Review at a glance
en years is a long time to spend at the top of your game, but in an industry as fickle and highly pressured as pop music, Little Mix’s staying power is nothing short of miraculous. Now, after 19 top 10 singles, six studio albums and three BRIT Awards, Britain’s premiere pop outfit are poised to take a well-earned break to pursue other projects, and have spent the last month touring the UK and bidding farewell to fans in preparation.
By the time the Confetti Tour hit The O2 Arena for its final run of shows, emotions were beginning to get the better of the trio. “It’s starting to sink in that there are three shows left,” Jade Thirlwall told fans, struggling to fight back tears as she and bandmates Leigh-Anne Pinnock and Perrie Edwards stood suspended above the floor seating on a spectacular floating platform. “We’ve created some of the most incredible memories. And this sisterhood – this bond – we will have it forever and ever.”
For a band whose raison d’etre has always been celebrating female friendship, Thirlwall’s words felt a particularly fitting tribute. And what better way to assess the trio’s legacy than by the surfeit of pop brilliance they leave behind, as showcased in a setlist so rammed with hits that the likes of Little Me and Kiss My (Uh Oh) were relegated to mere dance interludes.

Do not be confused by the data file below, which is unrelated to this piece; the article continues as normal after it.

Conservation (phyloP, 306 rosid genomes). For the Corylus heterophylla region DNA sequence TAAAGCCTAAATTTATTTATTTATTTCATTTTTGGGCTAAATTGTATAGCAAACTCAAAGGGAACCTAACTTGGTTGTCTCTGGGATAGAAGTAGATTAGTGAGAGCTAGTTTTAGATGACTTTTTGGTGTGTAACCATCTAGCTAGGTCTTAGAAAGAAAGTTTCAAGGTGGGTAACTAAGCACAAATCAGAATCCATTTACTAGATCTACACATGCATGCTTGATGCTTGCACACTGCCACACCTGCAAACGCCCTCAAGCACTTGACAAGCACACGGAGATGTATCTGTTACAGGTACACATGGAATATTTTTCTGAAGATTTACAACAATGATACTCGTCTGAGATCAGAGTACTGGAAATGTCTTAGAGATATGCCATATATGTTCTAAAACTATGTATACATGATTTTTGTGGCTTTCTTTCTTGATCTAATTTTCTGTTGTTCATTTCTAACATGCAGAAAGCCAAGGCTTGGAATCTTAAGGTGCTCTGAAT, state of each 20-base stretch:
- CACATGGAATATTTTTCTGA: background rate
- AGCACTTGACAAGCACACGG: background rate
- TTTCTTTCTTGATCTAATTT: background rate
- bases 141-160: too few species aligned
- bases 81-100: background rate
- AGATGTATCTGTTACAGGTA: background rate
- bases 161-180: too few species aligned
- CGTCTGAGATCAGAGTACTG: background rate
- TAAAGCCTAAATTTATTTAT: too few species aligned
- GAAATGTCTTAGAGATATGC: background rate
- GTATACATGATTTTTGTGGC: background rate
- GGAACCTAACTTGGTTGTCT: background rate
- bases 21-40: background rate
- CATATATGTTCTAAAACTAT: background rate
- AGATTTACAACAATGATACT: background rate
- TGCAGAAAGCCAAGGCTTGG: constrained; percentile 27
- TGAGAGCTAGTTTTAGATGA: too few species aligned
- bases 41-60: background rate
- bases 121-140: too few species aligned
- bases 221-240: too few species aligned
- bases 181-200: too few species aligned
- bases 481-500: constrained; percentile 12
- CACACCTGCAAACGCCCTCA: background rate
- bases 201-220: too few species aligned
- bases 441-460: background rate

In a breathless opening sequence fueled by rainbow confetti and fireworks, neon-hued marabou and tight choreo supplemented by seven additional dancers, Little Mix despatched Shout Out To My Ex, Heartbreak Anthem and Break Up Song in quick succession, before throwing it all the way back to their debut single-proper, Wings. A tender rendition of Secret Love Song, Pt II was dedicated to the LGBTQ+ community, while new song Between Us found the girls visibly choked yet still blending harmonies beautifully.
The pyrotechnic-powered, rock-inspired rendition of Woman Like Me interpolating En Vogue’s Free Your Mind showed that the trio are making tweaks to their catalogue to the very end, as did a storming run through Salute, featuring bars from Lil Nas X’s Industry Baby.
Prior to the encore of Sweet Melody, the band’s story was projected onto the stage’s giant video screens, tracing their journey from X Factor winners to their current status as the most successful girl group in UK chart history. It’s a feat that felt all the more stark considering that the film was being aired almost exactly a year to the day since Little Mix made history at The O2 as the first female act ever to win the BRIT Award for Best British Group. In many ways, you could consider last night’s colourful celebration the ultimate victory lap. Here’s hoping they don’t stay away too long.